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Thread: Ontology: is it possible for trueness to exist?

  1. #1 Ontology: is it possible for trueness to exist? 
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    Let's do a proof by contradiction.

    Suppose that trueness does not exist. Then proposition A, "Trueness exists", is untrue. In that case, falseness must exist, as a property describing the negative status of proposition A. However, this implies that a proposition B, "The statement 'trueness exists' is false", must now be true. This directly contradicts proposition A.

    Therefore, trueness must necessarily exist, for even to conclude that it does not exist immediately verifies its existence.


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  3. #2  
    Forum Radioactive Isotope sculptor's Avatar
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    Jörmungandr


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    Meaning ouroboros- care to elaborate?
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  5. #4  
    Forum Radioactive Isotope sculptor's Avatar
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    the logic encircles the subject much as Jörmungandr(aka ouroboros) encircled the earth, swallowing his own tail
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    Brassica oleracea Strange's Avatar
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    Is "trueness" the same thing as "truth"? Or "truthiness"?

    Is this the sort of thing that gives philosophy a bad name?
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    Is this just another way of murdering analytical philosophy?
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  8. #7  
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    Quote Originally Posted by Strange View Post
    Is this the sort of thing that gives philosophy a bad name?
    Perhaps;
    more logic than philosophy?
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  9. #8  
    Moderator Moderator Cogito Ergo Sum's Avatar
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    Quote Originally Posted by androidbleepboop View Post
    Let's do a proof by contradiction.

    Suppose that trueness does not exist. Then proposition A, "Trueness exists", is untrue. In that case, falseness must exist, as a property describing the negative status of proposition A. However, this implies that a proposition B, "The statement 'trueness exists' is false", must now be true. This directly contradicts proposition A.

    Therefore, trueness must necessarily exist, for even to conclude that it does not exist immediately verifies its existence.

    I cannot get rid of the feeling that there is a mistake somewhere in your reasoning, but I am incapable of pointing it out.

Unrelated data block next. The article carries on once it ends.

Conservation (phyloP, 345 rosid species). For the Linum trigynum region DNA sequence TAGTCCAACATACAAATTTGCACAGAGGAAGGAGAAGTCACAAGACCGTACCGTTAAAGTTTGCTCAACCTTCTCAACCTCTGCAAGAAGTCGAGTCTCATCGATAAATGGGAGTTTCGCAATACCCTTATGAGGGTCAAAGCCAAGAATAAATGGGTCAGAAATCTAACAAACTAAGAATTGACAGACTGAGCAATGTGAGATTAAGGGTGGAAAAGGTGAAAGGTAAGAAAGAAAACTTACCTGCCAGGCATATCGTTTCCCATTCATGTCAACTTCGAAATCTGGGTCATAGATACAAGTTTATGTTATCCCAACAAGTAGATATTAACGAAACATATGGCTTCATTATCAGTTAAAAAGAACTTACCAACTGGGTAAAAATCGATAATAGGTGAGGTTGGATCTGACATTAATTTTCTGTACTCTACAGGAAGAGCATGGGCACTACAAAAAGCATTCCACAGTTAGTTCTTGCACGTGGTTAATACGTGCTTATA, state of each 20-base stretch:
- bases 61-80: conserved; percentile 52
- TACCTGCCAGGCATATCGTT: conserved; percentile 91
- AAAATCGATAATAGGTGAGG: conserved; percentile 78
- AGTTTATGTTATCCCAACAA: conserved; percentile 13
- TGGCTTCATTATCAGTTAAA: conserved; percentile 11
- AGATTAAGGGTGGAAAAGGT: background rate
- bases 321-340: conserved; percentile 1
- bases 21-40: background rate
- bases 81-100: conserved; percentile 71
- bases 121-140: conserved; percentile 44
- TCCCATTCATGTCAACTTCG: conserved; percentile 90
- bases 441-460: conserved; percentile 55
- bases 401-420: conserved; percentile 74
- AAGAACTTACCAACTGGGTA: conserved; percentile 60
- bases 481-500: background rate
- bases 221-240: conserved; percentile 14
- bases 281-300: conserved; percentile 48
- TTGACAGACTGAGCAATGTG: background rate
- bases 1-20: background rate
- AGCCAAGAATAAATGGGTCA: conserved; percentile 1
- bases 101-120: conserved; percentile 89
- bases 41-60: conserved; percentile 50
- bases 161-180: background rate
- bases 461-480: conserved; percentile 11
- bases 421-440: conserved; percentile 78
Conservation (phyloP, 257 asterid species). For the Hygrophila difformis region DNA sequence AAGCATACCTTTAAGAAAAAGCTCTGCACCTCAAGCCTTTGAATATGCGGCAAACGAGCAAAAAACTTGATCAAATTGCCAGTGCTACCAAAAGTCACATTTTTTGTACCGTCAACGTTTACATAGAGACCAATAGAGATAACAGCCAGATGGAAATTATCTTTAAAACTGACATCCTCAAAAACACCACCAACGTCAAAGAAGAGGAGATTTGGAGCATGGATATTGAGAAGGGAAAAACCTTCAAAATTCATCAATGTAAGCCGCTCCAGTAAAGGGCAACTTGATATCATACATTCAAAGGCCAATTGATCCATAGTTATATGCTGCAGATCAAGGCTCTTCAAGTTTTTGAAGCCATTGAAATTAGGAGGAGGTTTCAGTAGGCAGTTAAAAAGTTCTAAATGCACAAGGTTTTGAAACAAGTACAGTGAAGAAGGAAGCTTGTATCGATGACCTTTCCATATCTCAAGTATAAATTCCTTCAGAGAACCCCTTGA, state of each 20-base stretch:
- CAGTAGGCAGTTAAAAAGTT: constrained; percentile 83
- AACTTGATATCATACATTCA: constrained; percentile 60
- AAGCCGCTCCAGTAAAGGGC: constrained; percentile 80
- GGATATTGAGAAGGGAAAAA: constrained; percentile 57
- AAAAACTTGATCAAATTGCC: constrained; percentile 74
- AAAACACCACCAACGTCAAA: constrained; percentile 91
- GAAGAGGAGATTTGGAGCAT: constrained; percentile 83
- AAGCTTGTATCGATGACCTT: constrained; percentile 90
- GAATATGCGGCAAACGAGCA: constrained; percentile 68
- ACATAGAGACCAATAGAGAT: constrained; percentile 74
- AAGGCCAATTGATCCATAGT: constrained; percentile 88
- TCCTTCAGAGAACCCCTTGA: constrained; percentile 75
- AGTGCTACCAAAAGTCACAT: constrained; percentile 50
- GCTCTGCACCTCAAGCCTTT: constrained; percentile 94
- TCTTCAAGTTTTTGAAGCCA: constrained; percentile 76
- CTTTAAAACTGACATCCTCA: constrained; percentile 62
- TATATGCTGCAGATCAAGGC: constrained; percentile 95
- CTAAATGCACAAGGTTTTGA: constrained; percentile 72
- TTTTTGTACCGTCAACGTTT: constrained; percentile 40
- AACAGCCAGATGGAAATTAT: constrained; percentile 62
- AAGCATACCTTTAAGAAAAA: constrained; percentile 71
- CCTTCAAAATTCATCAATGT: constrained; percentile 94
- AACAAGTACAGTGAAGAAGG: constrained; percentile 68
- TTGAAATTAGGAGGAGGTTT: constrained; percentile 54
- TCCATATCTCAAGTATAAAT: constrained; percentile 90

"The only safe rule is to dispute only with those of your acquaintance of whom you know that they possess sufficient intelligence and self-respect not to advance absurdities; to appeal to reason and not to authority, and to listen to reason and yield to it; and, finally, to be willing to accept reason even from an opponent, and to be just enough to bear being proved to be in the wrong."

    ~ Arthur Schopenhauer, The Art of Being Right: 38 Ways to Win an Argument (1831), Stratagem XXXVIII.
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    I never tell the truth
    what I just said is a lie

    I never lie
    what I just said was a lie

    ..............
    this uroboros has been around longer than I've been alive
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    Cogito- In thinking about it, my argument sort of begs the question, because it has to presume that falseness is possible in order to challenge the existence of truth; truth and falseness are two sides of the same coin, so it is pretty much impossible to imagine that either could not exist. It's sort of a way of identifying the overriding fact that trueness and falseness are fundamental to existence, and that if things exist, then trueness and falseness exist (i.e. if things exist, it is necessarily true that those things exist, and therefore trueness as a property exists). I think this points to something quite telling about ontology, but I can't quite put my finger on it.
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    trivium- haha murdering in a good or a bad way?
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    strange- trueness in this discussion is the same thing as truth, the property which true things have. It is not the same thing as truthiness, a concept in modern (satirical) rhetoric.
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    Quote Originally Posted by Cogito Ergo Sum View Post
    Quote Originally Posted by androidbleepboop View Post
    Let's do a proof by contradiction.